* Columbia’s District houses many treasures: the original Constitution, Matisse’s cut outs, precious Native American art, the huge collection of books, records, and film in the Library of Congress, masses of ancient azaleas at the National Arboretum, the Statue of Columbia (Freedom Triumphant in War and Peace) atop the Capitol, the only painting by da Vinci in the Americas, and Calder’s largest mobile. But one of the of the loveliest treasures in D.C. is the collection of cherry trees that surround the Tidal Basin near the Jefferson and Lincoln Memorials. Many of them were gifts from Japan to America, given over a hundred years ago. When they all blossom, at least half of D.C. and tourists from everywhere come to be amazed. Peak bloom is often a different date from the “official” Cherry Blossom Festival and this year’s peak was delayed quite a bit by our long, cold Winter.
But today was the day. Finally, we had sunny weather and temperatures in the seventies. Finally, after several weeks of “will they or won’t they?” the cherry trees burst into bloom, all at once, perfect, ethereal, magic. For my landbase, for my shining city on a swamp, today was one of the most extraordinary days of the year.
I slipped out of my heels and into my walking shoes at 11:30, hailed a cab, and got as close as we could get to the Tidal Basin. The traffic is always impossible on peak day, so you have to be prepared to get out and walk. I hiked from the Freer Gallery to the blossoms and then all around the Tidal Basin. I paid tearful respects to Mr. Jefferson, sent blessings to all the young lovers having picnics under the trees, and to my former and future selves, walking with joy among the blossoms, under the blue sky, next to the tidal Potomac waters.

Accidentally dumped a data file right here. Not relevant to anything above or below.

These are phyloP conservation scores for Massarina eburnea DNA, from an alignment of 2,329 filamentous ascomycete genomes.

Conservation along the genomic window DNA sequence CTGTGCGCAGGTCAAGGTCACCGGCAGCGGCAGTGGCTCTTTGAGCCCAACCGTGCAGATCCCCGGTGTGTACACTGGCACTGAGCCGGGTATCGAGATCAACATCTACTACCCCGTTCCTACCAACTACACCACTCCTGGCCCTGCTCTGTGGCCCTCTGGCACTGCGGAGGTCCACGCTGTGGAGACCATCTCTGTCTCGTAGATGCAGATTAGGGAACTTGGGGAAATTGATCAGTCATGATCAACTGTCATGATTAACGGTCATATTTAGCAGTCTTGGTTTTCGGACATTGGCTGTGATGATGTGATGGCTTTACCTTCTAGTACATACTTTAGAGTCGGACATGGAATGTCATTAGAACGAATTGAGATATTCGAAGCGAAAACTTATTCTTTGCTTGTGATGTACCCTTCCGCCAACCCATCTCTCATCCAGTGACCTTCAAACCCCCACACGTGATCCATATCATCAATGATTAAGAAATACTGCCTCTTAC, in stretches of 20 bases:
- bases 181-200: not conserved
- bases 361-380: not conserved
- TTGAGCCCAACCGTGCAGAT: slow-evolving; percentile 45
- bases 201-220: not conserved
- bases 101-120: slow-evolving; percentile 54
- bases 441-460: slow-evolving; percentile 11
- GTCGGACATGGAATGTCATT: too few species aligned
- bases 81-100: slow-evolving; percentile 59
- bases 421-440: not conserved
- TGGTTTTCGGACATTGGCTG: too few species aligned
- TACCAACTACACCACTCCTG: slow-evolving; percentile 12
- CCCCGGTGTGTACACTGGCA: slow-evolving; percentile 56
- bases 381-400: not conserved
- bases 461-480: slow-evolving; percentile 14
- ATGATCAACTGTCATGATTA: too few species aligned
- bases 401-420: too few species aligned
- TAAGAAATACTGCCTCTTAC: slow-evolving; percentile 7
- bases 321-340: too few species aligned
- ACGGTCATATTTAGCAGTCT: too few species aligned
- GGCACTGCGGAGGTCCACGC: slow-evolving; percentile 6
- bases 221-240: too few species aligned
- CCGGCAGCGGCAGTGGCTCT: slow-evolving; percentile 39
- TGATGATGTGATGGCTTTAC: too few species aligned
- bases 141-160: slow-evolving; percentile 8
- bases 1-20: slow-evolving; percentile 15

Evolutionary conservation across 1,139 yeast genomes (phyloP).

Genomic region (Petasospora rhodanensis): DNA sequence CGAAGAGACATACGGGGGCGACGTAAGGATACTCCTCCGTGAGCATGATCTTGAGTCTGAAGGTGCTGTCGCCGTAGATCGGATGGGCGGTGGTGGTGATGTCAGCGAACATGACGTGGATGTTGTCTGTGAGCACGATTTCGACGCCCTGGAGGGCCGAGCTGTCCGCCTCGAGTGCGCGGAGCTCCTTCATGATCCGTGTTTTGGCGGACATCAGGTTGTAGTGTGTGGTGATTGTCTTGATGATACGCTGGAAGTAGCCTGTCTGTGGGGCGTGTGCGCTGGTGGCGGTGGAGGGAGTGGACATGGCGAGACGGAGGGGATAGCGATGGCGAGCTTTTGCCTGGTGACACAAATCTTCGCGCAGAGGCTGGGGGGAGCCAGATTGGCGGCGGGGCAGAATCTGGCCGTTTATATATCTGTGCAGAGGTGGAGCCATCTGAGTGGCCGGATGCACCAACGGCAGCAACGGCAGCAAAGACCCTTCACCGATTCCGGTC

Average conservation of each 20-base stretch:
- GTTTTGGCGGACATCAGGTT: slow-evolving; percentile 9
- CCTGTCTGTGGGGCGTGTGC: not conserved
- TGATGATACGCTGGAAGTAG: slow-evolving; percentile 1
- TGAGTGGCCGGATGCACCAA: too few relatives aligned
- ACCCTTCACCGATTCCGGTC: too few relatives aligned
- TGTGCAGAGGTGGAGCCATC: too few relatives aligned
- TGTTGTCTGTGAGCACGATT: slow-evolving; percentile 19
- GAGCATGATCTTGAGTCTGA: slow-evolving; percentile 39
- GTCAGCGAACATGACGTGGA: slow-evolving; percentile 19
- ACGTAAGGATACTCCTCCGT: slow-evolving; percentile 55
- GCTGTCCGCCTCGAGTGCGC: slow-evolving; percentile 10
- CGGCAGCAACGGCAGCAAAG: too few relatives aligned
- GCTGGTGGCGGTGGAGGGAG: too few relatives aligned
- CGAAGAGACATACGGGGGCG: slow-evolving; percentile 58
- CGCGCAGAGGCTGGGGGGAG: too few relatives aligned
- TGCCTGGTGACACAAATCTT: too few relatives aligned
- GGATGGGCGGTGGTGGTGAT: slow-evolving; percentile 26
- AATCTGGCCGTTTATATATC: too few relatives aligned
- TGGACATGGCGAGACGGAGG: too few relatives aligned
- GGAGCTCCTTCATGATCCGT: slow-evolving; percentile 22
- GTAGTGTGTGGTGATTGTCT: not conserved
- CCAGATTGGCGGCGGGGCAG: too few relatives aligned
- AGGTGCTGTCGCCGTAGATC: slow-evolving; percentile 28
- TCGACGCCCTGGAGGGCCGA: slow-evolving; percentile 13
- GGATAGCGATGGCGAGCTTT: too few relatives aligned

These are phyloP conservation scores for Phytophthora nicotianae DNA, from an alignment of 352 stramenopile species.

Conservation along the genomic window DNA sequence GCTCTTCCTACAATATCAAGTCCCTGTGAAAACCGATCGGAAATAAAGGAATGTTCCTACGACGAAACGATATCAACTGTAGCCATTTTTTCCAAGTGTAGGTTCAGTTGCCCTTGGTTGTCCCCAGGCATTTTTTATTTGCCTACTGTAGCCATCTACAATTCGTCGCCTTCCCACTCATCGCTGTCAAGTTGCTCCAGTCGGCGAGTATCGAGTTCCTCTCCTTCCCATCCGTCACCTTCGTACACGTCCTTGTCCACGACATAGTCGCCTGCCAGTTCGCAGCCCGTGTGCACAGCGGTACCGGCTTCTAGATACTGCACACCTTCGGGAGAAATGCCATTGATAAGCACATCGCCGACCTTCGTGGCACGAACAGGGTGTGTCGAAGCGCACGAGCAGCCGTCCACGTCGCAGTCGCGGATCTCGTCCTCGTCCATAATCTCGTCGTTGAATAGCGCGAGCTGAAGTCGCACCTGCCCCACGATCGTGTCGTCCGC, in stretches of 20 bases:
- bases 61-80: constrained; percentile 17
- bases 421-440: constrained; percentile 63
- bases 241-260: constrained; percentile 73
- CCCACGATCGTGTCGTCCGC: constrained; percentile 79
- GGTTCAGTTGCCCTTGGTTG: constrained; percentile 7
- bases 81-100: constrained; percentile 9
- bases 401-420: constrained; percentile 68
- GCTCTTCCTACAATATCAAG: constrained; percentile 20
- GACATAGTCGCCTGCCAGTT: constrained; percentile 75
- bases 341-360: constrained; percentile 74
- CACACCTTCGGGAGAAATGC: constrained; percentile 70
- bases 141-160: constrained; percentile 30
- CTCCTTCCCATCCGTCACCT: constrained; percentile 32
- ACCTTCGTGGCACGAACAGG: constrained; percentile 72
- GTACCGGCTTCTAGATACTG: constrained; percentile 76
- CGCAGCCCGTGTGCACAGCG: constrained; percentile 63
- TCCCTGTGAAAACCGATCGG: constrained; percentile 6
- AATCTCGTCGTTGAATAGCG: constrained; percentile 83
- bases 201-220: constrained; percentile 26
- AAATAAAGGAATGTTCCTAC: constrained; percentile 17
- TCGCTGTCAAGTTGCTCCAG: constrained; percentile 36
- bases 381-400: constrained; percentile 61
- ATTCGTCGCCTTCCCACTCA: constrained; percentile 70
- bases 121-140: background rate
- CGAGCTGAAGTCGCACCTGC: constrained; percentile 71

Is there an event that is particularly special to your landbase? How do you celebrate it? Have you ever seen the cherry blossoms?
* I lost a lot of herbs this long, cold Winter. It’s not surprising. Rosemary, sage, lavender, etc. come originally from the warm Mediterranean and our climate was distinctly NOT Mediterranean this Winter. I’m going to use the loss as an opportunity to redo the herb bed. I had far more rosemary, sage, and lavender than any one woman could use or give away.
I’m planning to put in more vegetables: cardoons, lettuce, squash, radishes, peppers. Coffee for Roses has a good list of suggestions for those of us who plan to grow more vegetables.
* I recently had a question on Twitter from someone who wondered why I post so many things that are about Arlington, VA and D.C. Were most of my followers, ze wondered, from Arlington? And, of course, the answer is “No. I’m not sure where they’re from but, obviously, many of my Twitter friends come from far away.” But, as I explained, I post a lot about my landbase because that’s what important to me and because I want to model what it can look like to be in relationship with your landbase. The Natural Capital has a great post up about plants that are in bloom in one of our local parks: bloodroot, cut leaf toothwort, fiddleheads, trout lily, and more. I would share this, not because that’s what’s blooming everywhere, but in the hopes that people will search out similar blogs for their lanbases, will go out and see what’s blooming in their cities. What’s your favorite site for information on your landbase?
* Many of you have been kind enough to inquire about Gemmy and the Place Without a Witch stories. Please know that Gemmy is coming back, and hopefully soon. I need to do a bit of research for her next adventure and now that the weather has turned wonderful, I’m hopeful that I’ll be able to do it soon. It’s nice to know that she’s been missed!!
Picture found here.